Some were naked and carrying their clothes; others half-naked, or more or less dressed, in school uniforms, grey, blue, fawn, jacketed, or jerseyed. There were badges, mottoes even, stripes of color in stockings and pullovers. Their heads clustered above the trunks in the green shade; heads brown, fair, black, chestnut, sandy, mouse-colored, heads muttering, whispering, …
Category: Banned Books
She was right, though. It is “If a body meet a body coming through the rye.” I didn’t know it then, though. “I thought it was ‘If a body catch a body,’” I said. “Anyway, I keep picturing all these little kids playing some game in this big field of rye and all. Thousands of …
The freedom to read is essential to our democracy. It is continuously under attack. Private groups and public authorities in various parts of the country are working to remove or limit access to reading materials, to censor content in schools, to label “controversial” views, to distribute lists of “objectionable” books or authors, and to purge …
Banned Books Read in 2008
I am the owner of a Yahoo group which reads banned and censored books, as well as books written by banned or censored authors. Anyone is welcome to join us.
Here is my banned books list for 2008:
1. The Giver, by Lois Lowry (read January 1, 2008; rated 4.5/5; read my review)
2. Song of Solomon, by Toni Morrison (read February 25, 2008; rated 4.5/5; read my review)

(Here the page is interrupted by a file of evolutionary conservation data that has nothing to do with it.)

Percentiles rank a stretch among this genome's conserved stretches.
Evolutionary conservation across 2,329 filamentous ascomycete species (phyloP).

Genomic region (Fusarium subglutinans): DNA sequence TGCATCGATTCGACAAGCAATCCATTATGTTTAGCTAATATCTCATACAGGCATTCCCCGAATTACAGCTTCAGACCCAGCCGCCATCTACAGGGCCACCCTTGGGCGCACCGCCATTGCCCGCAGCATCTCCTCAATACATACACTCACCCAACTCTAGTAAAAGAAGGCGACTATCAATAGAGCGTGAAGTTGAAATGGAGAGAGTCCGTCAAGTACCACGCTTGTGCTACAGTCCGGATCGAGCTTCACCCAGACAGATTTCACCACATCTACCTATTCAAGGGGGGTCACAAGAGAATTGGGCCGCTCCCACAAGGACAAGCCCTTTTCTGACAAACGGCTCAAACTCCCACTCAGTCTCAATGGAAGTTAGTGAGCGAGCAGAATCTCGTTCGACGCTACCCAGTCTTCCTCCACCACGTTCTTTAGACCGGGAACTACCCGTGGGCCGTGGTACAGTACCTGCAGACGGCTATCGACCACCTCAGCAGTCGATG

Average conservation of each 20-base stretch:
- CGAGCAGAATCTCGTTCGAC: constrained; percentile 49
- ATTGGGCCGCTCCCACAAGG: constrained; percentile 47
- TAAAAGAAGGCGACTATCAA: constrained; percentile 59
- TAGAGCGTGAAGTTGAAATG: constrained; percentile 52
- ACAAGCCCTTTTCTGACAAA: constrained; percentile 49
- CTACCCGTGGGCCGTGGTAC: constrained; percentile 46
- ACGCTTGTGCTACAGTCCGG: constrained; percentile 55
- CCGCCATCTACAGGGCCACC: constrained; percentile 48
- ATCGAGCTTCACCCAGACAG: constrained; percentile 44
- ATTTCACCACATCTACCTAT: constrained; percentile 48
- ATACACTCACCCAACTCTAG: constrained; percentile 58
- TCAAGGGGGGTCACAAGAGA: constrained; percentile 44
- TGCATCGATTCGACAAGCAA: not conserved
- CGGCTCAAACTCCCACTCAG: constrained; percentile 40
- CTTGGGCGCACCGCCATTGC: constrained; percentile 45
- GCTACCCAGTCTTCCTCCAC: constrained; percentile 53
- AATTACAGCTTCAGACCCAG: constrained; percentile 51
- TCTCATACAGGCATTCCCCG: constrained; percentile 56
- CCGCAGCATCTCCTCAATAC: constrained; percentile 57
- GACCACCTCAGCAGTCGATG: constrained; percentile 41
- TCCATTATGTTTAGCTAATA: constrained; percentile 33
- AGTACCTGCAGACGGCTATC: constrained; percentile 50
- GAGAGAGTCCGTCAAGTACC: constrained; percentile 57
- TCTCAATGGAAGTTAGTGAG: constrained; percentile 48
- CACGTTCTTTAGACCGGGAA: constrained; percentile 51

UPDATE: July 26, 2007 – The ALA Banned Books Week starts September 29, 2007 and runs through October 6, 2007. Why not celebrate by reading a banned book??
I don’t believe in censorship of books. One of the freedoms we are supposed to have in the United States is the freedom of speech, and so book banning or book challenges seem to go against everything for which the United States stands. Men and women have died to preserve our freedoms. And yet, every year books are banned in this country.
Because of this, I have made a point of reading banned books. I belong to a Yahoo book group which devotes itself to reading only banned books. Additionally, Pelham Public Library’s Fahrenheit 451: Banned Book Blog has challenged readers to celebrate their freedom by reading as many banned books as they can between February 26th and June 30th.
Throughout the year, I will be updating this post by listing the books I’ve read which have been banned or challenged (not only in the US, but worldwide).
Here is my list:
1. Catch 22, by Joseph Heller –
2. The Color Purple, by Alice Walker –
3. The Grapes of Wrath, by John Steinbeck –
4. Balzac and the Little Chinese Seamstress, by Dai Sijie –
5. To Kill A Mockingbird, by Harper Lee
6. For Whom The Bell Tolls, by Ernest Hemingway –
7. Of Mice and Men, by John Steinbeck –
8. A Prayer for Owen Meany, by John Irving –
9. The God of Small Things, by Aruhdhati Roy –
10. East of Eden, by John Steinbeck –
11. The Handmaid’s Tale, by Margaret Atwood –
12. Doctor Zhivago, by Boris Pasternak –
13. The Good Earth, by Pearl Buck
14. Candide, by Voltaire